With big brokers needing to raise capital to offset their multi-billion dollar losses, much less money is available to fund economic growth plans. With so much money needed simply to cover massive losses on bank and broker balance sheets, how much will be left to lend to businesses looking to expand?
Next, let’s look at the automobile market. How much hope exists that any of our major domestic auto makers will survive in their present forms? Job losses have wrecked entire communities where workers have lost the last remaining high-paying manufacturing jobs. Overall, U.S. wages are still falling in real terms. So what will power consumer spending going forward?
And let’s not forget the falling job market, now that we’ve seen job losses every month so far this year. Which U.S. industries are poised to generate hundreds of thousands of job openings? In short, what rationale are we hearing that can be substantiated with solid evidence? Essentially, I hear no substantiation at all! Instead we are fed nonsense such as how we’ll automatically recover faster than other nations around the world, regardless of experiencing the worst economic developments in recent memory. If Professor Roubini is correct again — and he was right all along, while Wall Street tried to convince us that the entire mortgage mess would prove to be contained and would not affect the larger economy — conditions in this country are going to get a lot worse.
Roubini offers solid analytical work to justify his predictions, while Wall Street and the financial media offer us “flavor of the month” explanations. The justification we hear for any rally always seems to wither away as each new rally fades and fails. And fail those rallies will as the worst of the mortgage mess develops in coming months.
Even if market promoters were right in their view that our economy will recover first, so what? With the S&P 500 selling at premium valuations, how much upside potential exists? With other developed markets selling at much lower valuations, recession appears to be more appropriately priced into their shares of stocks. Not nearly so much can be said about valuations in the domestic market.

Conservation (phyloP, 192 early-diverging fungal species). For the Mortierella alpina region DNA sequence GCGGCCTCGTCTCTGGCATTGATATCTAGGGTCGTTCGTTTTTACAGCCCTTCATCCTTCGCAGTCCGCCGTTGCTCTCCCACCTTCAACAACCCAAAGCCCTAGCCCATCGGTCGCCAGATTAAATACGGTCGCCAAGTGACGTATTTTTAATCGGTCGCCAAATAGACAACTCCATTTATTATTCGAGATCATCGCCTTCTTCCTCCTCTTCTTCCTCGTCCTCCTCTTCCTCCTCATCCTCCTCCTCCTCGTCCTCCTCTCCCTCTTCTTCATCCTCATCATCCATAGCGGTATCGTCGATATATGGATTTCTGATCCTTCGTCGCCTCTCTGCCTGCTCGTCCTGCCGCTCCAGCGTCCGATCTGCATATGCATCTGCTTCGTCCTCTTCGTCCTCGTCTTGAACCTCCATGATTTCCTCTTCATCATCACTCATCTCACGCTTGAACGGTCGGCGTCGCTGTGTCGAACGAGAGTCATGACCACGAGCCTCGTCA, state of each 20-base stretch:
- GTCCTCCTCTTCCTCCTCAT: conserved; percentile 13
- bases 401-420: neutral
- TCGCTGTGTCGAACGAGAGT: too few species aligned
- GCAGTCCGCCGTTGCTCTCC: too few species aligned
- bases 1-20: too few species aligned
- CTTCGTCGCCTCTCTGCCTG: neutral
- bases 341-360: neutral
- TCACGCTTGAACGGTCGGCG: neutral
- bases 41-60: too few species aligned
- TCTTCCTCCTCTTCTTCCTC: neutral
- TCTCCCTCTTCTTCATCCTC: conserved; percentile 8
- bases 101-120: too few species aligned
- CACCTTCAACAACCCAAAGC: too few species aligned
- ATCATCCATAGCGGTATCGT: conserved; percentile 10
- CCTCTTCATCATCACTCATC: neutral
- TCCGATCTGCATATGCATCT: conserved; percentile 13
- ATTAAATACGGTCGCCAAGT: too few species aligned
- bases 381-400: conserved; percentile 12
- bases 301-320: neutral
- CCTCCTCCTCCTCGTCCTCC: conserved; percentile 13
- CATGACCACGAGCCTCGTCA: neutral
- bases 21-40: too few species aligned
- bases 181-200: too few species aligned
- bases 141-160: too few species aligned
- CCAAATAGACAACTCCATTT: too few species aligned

Of course, if the dollar rallies, if oil falls steeply in price, or if we see the Dow run up yet another one-day, 300-point rally, Wall Street will be quick to paint any of them as a good sign of things to come. We’ll hear that we have all the more reason to follow their lead and buy whatever stock appearing on their Super Duper Focus Must Buy in Bulk list for that morning.
Didn’t we see enough of that false enthusiasm during the bear market cycle in 2000 through 2002? With the stock market, as evidenced in the S&P 500, having earned investors nothing in real terms for the past decade, Wall Street is obviously in dire need of something resembling good news to keep investors in the game.
They’re very good at selling hope, but for investors, to what end? How many failed rallies in the past 10 years have been preceded by bullish pronouncements from big brokers, fund managers and anyone getting air time on CNBC?
Of course, they’re not about to tell us the truth if it means seeing the domestic stock market with little to propel it higher in coming weeks, months or years. And with that point so obvious, why do investors continue to listen to them and gobble their “flavor of the month” justification that the good times are here again?